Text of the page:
7 Advertisements Just Barely Disguised as Video Games

Companies are always trying to sneak advertisements into our daily lives. Not surprisingly, advertising based games (or advergames) have been around almost as long as the video games themselves. Here are some of the more notable examples.

1. Cool Spot

This game, based on 7-Up, was praised for its smooth graphics and challenging levels, despite the fact that the main character was the then-mascot for the company in a Sonic the Hedgehog-style environment. The sequel, Spot Goes to Hollywood, went flat pretty quickly, and Spot was retired as the company mascot shortly after. But he still hangs out between the 7 and U on the soda label.

2. Yo! Noid!


Though the 1989 DOS and Commodore 64 game Avoid The Noid had players delivering pizzas and dodging the annoying Domino's Pizza mascot, this 1990 game for NES let the player act as the monstrosity. Noid traversed through New York using a yo-yo to battle his evil duplicate, Mr. Green. Yo! Noid was essentially a modified duplication of another Capcom game from Japan called Kamen no Ninja Hanamaru; the game play remain unchanged, but different facades were applied to the locations.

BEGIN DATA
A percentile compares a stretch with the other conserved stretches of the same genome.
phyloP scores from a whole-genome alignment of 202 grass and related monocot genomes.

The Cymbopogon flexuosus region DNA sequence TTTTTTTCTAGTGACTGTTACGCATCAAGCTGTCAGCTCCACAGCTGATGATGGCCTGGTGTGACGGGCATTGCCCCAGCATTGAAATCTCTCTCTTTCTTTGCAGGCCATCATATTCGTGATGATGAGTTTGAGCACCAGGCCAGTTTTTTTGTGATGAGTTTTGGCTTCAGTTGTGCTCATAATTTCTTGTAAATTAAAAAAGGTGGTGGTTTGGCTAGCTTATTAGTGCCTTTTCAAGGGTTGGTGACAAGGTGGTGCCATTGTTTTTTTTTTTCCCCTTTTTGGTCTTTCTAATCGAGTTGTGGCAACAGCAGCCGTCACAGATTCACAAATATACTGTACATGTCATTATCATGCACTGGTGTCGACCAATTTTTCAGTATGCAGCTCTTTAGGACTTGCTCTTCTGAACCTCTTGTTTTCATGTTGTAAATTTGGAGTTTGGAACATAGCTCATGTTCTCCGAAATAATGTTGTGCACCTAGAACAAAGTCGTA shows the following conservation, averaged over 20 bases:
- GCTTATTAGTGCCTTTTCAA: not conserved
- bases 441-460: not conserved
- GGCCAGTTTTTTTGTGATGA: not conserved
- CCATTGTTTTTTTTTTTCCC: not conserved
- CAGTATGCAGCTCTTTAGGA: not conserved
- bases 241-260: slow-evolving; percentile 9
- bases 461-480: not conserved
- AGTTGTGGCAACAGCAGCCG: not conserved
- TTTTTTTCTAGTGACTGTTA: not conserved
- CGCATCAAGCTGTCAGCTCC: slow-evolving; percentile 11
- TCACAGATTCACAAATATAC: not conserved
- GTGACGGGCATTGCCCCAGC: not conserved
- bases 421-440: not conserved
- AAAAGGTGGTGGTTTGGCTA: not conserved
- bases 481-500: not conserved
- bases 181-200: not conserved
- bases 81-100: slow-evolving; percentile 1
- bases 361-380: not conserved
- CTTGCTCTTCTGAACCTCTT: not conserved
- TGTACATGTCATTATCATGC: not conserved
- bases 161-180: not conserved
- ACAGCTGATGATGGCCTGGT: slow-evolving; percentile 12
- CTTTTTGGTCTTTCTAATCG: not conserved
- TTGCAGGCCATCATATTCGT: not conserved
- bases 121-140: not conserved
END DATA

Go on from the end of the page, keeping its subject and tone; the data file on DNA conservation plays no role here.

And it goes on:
In case the pizza eating contests at the end of the levels didn't make the player hungry, the game came with a whopping dollar-off coupon for Domino's Pizza. But back in the early 90's that was, like, a dollar fifty.

3. Kool Aid Man


This game, for the Atari 2600 and Intellivision, had very little to do with busting through walls and disturbingly revolved around drinking from a swimming pool full of Kool Aid that also served as Sir Punch's life bar. The object of the game was to quench the thirst of thirty "Thirsties" using the pool of life matter. Confused? So was everyone who ever played it.

4. Chester Cheetah: Too Cool to Fool and Wild Wild Quest


The Joe Camel of the snack food world received not one, but two of his own video games for SNES and Genesis, respectively. Neither game was well received; the game play was considered complicated and boring, and the instruction manuals contained bad rhymes that were very poorly translated from Japanese, such as "As is Chester Cheetah way, is one-person play."

5. The King Games


That creepy King starred in three economically priced video games for X-Box in 2006: Pocketbike Racer, Big Bumpin' and Sneak King. The games were extremely popular due to their low price and high fun content. Burger King and its marketing company won several advertising awards for the campaign.